The name SUR may mean many things, most evidently “south” in Spanish, though we liked to tell people it was actually an acronym for “samostalna ugostiteljska radnja” – “independent catering service”… Which also remains the name of the studio where I keep pondering my “masterpieces” to this day.

“Juice Connection” archives released on Bandcamp

I’ve recently had loads of fun rummaging through the ancient Ground Zero material (cassette tape recordings of my first band from the 1990s), which I’ve then uploaded to Bandcamp so that all of us former band members could drift down the memory lane a bit. I also took the time to write a brief biography of that band and posted it here. As the whole undertaking has stirred up a lot of pleasant memories as well as a few enthusiastic responses, I kept digging and also uploaded all of the Juice Connection soundtracks, recorded between 1998 and 2002, to Bandcamp.

Juice Connection was the main creative outlet for me for a while, after the unfortunate if completely prosaic demise of Ground Zero. The yarn of Juice Connection started out back in 1998 when my former Ground Zero bandmate, Marko Djukić, invited me to write and record music for a theatre performance he would be appearing in. As it was clear to me that I lacked the necessary knowledge as well as equipment to pull this off successfully by myself, I approached a fellow musician Stojan Kralj with the idea. He agreed and became my trusted mentor and associate, most intensely so during the next few years. We formed the Juice Connection music production team with only us as its full-time members, and went on to produce – between 1998 and 2002 – original soundtracks for twelve full-length theatre performances, a couple of shorter theatre pieces and a TV show about contemporary dance theatre. Later the extended Juice Connection lineup (with myself on drums, Kralj on bass and guitar, plus Aljaž Tulimirović on guitar, Samo Pečar on the second bass and Andrej Hrvatin on percussion) also prepared an extensive setlist of live material and performed at a couple of live gigs. Unfortunately those adorably peculiar sonic excursions have never been particularly “commercially successful” (go figure), nor have they been documented – it would have been a real treat if any recordings of that musical experimentation, sound terrorism and downright jokery existed, but of course we haven’t recorded anything. No – I don’t know what we were thinking.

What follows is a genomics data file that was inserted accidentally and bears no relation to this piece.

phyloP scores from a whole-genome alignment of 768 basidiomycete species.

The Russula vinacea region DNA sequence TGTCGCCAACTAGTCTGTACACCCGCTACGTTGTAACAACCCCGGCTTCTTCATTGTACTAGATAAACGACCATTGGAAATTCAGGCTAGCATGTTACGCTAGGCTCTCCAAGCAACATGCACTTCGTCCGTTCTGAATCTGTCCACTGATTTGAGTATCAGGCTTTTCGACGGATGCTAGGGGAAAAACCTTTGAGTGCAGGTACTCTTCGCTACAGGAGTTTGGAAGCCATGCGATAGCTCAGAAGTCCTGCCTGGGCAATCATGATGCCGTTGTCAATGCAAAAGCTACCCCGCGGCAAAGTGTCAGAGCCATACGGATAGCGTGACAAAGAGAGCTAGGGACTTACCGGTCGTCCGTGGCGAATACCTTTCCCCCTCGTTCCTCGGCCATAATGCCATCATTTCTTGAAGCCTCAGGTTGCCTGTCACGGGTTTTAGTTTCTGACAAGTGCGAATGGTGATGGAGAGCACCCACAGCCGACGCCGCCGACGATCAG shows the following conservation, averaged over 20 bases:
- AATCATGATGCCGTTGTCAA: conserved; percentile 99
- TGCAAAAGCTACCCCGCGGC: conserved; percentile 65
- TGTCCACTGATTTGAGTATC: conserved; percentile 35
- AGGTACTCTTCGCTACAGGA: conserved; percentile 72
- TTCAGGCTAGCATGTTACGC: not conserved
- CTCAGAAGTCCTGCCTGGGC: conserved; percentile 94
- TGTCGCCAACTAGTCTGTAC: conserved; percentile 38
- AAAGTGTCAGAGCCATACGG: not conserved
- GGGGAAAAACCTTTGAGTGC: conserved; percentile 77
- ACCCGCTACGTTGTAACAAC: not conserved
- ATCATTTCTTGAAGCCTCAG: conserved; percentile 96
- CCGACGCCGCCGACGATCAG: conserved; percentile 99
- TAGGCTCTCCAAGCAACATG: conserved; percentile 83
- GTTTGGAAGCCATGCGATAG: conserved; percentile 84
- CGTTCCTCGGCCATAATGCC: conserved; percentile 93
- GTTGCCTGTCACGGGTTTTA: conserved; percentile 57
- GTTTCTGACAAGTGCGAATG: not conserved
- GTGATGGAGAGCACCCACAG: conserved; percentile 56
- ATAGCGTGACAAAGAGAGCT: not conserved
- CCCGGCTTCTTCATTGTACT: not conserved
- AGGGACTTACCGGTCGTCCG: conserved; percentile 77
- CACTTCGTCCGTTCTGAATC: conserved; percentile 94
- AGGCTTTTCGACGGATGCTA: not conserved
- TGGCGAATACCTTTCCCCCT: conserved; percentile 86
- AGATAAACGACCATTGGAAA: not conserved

Be that as it may, while working on various theatre performances, Juice Connection has collaborated with a diverse assortment of guest musicians, depending on what was required for a certain project. Here are the twelve original soundtrack albums that have been compiled almost ten years ago, and now – nineteen years after the creation of the first soundtrack – republished on Bandcamp:


1998: Sebastjan Starič: THE TUNNEL

The original soundtrack, written and recorded in 1998, for the full-length physical theatre performance “The Tunnel” by the director and choreographer Sebastjan Starič. This is the first project of the Juice Connection team. Much of the material for this performance was recorded live. Almost exactly half of it was composed in advance, while the other half consists of impromptu jam sessions. A sequencer and quite a bit of electronics were already used for this soundtrack – back then still hardware samplers and synthesizers.
MUSIC: Stojan Kralj & Borut Praper. Co-authors at impromptu jam sessions: see below for details
ARRANGEMENTS: Stojan Kralj & Borut Praper. Co-authors at impromptu jam sessions: see below for details
MUSICIANS: Stojan Kralj: keyboards, programming, bass, guitar, vocals; Borut Praper: keyboards, programming, drums, vocals; Zmago Turica: violin on 02, 13; Marko Zorec: guitar on 03; Janez Vouk: trumpet on 04, 05, 12, 15; Branko Rožman: accordion on 08; Miran Stergulec: guitar on 11, 12, 14, 16; vocals on 17; Andreja Pak: piano on 13; Rok Predin: vocals on 17
IMPROMPTU JAM SESSIONS: Kralj (keyboards) / Praper (keyboards) on 01; Kralj (bass) / Praper (drums) / Zorec (guitar) on 03; Kralj (bass) / Praper (drums) on 06; Kralj (bass) / Praper (drums) / Stergulec (guitar) on 11, 12, 14, 16
PRODUCED BY: Stojan Kralj & Borut Praper


1999: Branko Potočan: AS LAST YEAR’S SNOW